Last modified: 2019-10-14 by ian macdonald
Keywords: jarvis island |
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image by Joseph McMillan
image by Skip Wheeler
ISO Code: UM-86
ISO 3166-3 Code: PUUM
FIPS 10-4 Code: DQ
MARC Code: up
IOC Code: Not Applicable
Status: unincorporated territory of the United States
According to the CIA World Factbook:
Jarvis Island - 7.7 sq. km., uninhabited but vegetated, Millersville settlement on western side of island occasionally used as a weather station from 1935 until World War II, when it was abandoned; reoccupied in 1957 during the International Geophysical Year by scientists who left in 1958; public entry is by special-use only and generally restricted to scientists and educators. Unincorporated territory of the US, administered by the Fish and Wildlife Service of the US Department of the Interior as part of the National Wildlife Refuge System.Jarig Bakker, 29 January 2000
Jarvis Island was claimed under the Guano Act. The US landed colonists on
the island in 1936 to reassert its claims but they were evacuated in 1942.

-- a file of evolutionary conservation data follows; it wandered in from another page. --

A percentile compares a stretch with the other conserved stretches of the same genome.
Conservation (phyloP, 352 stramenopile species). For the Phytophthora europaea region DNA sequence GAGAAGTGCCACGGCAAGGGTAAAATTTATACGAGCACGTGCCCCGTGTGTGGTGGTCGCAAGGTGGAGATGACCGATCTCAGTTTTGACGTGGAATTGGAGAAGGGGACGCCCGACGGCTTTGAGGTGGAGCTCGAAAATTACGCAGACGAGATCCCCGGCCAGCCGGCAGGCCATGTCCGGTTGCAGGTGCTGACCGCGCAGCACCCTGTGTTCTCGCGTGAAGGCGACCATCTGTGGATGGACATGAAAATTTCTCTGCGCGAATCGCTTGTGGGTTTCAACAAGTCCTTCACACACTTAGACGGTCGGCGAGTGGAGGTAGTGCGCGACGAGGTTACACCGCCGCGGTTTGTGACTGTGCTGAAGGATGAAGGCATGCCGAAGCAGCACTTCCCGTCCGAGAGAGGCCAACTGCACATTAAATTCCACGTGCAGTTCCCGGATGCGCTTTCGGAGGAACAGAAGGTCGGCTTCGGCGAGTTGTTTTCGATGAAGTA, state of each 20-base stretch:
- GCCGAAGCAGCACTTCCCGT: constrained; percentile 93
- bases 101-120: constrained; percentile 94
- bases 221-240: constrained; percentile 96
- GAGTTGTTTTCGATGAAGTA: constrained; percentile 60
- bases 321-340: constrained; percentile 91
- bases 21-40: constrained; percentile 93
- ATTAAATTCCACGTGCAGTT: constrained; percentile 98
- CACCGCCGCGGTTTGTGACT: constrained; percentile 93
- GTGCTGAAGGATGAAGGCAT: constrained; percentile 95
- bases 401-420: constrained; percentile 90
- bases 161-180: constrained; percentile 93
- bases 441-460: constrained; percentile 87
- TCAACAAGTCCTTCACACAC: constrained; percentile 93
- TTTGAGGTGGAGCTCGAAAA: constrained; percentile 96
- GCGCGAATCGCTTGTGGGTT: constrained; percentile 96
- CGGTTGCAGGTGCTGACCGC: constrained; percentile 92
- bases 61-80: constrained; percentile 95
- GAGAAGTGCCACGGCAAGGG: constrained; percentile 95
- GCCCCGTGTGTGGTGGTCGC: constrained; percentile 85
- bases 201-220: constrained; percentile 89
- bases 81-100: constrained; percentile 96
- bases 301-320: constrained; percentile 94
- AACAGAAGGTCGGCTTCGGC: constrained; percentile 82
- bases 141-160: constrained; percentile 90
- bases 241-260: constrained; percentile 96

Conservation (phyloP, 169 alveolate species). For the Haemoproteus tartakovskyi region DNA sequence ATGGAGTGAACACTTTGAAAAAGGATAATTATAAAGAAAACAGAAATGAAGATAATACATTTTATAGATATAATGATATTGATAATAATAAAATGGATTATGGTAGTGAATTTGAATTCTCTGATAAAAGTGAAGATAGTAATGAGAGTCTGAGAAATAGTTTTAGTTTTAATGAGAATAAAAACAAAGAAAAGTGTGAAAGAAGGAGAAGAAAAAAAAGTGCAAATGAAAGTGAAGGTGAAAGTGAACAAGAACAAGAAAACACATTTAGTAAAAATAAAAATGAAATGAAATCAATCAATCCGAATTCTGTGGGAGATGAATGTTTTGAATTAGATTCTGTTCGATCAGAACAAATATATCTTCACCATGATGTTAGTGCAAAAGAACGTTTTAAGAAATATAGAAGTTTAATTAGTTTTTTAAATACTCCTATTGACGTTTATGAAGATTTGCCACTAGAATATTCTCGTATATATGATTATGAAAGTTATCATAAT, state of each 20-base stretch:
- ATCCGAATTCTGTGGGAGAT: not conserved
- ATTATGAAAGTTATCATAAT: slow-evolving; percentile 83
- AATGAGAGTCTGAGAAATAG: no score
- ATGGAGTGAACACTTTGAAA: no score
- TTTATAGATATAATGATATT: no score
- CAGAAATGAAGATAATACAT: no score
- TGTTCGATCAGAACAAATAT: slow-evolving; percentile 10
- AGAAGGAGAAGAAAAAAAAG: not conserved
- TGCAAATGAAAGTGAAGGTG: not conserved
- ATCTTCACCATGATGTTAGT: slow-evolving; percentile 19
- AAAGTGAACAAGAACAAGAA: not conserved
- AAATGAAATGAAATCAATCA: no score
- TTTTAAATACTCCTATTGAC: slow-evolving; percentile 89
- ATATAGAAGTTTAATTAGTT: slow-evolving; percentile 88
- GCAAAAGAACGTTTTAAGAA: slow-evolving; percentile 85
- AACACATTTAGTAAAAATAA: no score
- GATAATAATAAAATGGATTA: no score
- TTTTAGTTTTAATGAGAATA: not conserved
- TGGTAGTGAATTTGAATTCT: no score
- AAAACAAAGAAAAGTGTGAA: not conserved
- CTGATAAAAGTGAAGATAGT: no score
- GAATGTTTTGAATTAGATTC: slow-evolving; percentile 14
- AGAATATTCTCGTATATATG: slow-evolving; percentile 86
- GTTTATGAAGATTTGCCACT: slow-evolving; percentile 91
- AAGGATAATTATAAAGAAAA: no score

Phil Nelson, 25 April 2000
The unofficial flag would be accepted as a flag of these possessions but in
digital form only.
John Moody, 2 March 2018
The flag is described in NAVA News, 208, 2010 and Flaggen, Wappen und Siegel
Esteban Rivera, 5 March 2018
To quote Skip Wheeler from an email sent to me. "The Howland-Baker-Jarvis
design is a definite lift from the American flag. First of all he separated the
3rd and the 4th white stripe which ran both across the entire length of the
flag". "The 4th red stripe between those two white stripes was also across the
entire length of the flag. That makes three alternating white and red stripes in
the centre of the flag's length. The canton of the U.S.A. flag covered all of
the remaining stripes over and under the three visible stripes. The three
stripes symbolize the equator and since there are the three islands (but he
never did mention that to me, I guess they symbolize the three islands). The
blue is the Pacific Ocean. Baker and Johnston islands are north of the equator
and Jarvis lies south of the equator.
"He placed the three stars to represent the island in their geographic positions according to the equator. He then ran a diagonal line from the top left to the bottom right and centred the three stars on that line to give the flag a degree of uniformity".
Actually a well thought out and simple plan and although everyone in his
office was supportive of his design his boss thought it was a waste of time and
the flag design came to an end. The designer was with the Fish and Wildlife
service his name was either Mark or Mike.
John Moody, 15 September 2019